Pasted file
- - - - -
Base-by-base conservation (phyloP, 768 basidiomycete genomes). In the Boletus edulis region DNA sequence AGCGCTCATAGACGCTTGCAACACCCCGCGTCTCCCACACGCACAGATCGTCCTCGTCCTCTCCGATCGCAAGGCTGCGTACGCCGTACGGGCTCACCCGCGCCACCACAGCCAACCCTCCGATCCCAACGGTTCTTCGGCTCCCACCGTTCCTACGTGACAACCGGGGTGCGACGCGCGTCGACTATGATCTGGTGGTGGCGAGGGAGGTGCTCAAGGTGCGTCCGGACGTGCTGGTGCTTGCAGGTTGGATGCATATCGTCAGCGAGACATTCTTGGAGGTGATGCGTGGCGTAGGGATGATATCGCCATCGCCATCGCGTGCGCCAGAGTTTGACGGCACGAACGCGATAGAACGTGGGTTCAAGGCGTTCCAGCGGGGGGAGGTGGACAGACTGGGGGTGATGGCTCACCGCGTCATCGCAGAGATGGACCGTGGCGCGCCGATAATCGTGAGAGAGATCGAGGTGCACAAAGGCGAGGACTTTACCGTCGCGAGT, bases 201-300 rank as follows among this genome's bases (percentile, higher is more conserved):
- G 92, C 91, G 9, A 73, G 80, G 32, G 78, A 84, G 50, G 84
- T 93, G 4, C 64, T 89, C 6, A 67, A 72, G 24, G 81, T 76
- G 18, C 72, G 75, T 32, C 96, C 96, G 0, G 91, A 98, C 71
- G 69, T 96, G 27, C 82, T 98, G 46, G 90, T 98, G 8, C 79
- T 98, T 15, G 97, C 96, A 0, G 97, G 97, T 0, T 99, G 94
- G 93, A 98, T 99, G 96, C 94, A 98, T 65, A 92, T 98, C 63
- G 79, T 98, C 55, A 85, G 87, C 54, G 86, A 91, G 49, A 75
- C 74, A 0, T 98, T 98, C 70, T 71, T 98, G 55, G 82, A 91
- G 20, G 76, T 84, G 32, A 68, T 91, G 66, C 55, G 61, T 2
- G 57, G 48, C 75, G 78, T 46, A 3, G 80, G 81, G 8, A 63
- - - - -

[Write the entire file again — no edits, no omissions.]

Base-by-base conservation (phyloP, 768 basidiomycete genomes). In the Boletus edulis region DNA sequence AGCGCTCATAGACGCTTGCAACACCCCGCGTCTCCCACACGCACAGATCGTCCTCGTCCTCTCCGATCGCAAGGCTGCGTACGCCGTACGGGCTCACCCGCGCCACCACAGCCAACCCTCCGATCCCAACGGTTCTTCGGCTCCCACCGTTCCTACGTGACAACCGGGGTGCGACGCGCGTCGACTATGATCTGGTGGTGGCGAGGGAGGTGCTCAAGGTGCGTCCGGACGTGCTGGTGCTTGCAGGTTGGATGCATATCGTCAGCGAGACATTCTTGGAGGTGATGCGTGGCGTAGGGATGATATCGCCATCGCCATCGCGTGCGCCAGAGTTTGACGGCACGAACGCGATAGAACGTGGGTTCAAGGCGTTCCAGCGGGGGGAGGTGGACAGACTGGGGGTGATGGCTCACCGCGTCATCGCAGAGATGGACCGTGGCGCGCCGATAATCGTGAGAGAGATCGAGGTGCACAAAGGCGAGGACTTTACCGTCGCGAGT, bases 201-300 rank as follows among this genome's bases (percentile, higher is more conserved):
- G 92, C 91, G 9, A 73, G 80, G 32, G 78, A 84, G 50, G 84
- T 93, G 4, C 64, T 89, C 6, A 67, A 72, G 24, G 81, T 76
- G 18, C 72, G 75, T 32, C 96, C 96, G 0, G 91, A 98, C 71
- G 69, T 96, G 27, C 82, T 98, G 46, G 90, T 98, G 8, C 79
- T 98, T 15, G 97, C 96, A 0, G 97, G 97, T 0, T 99, G 94
- G 93, A 98, T 99, G 96, C 94, A 98, T 65, A 92, T 98, C 63
- G 79, T 98, C 55, A 85, G 87, C 54, G 86, A 91, G 49, A 75
- C 74, A 0, T 98, T 98, C 70, T 71, T 98, G 55, G 82, A 91
- G 20, G 76, T 84, G 32, A 68, T 91, G 66, C 55, G 61, T 2
- G 57, G 48, C 75, G 78, T 46, A 3, G 80, G 81, G 8, A 63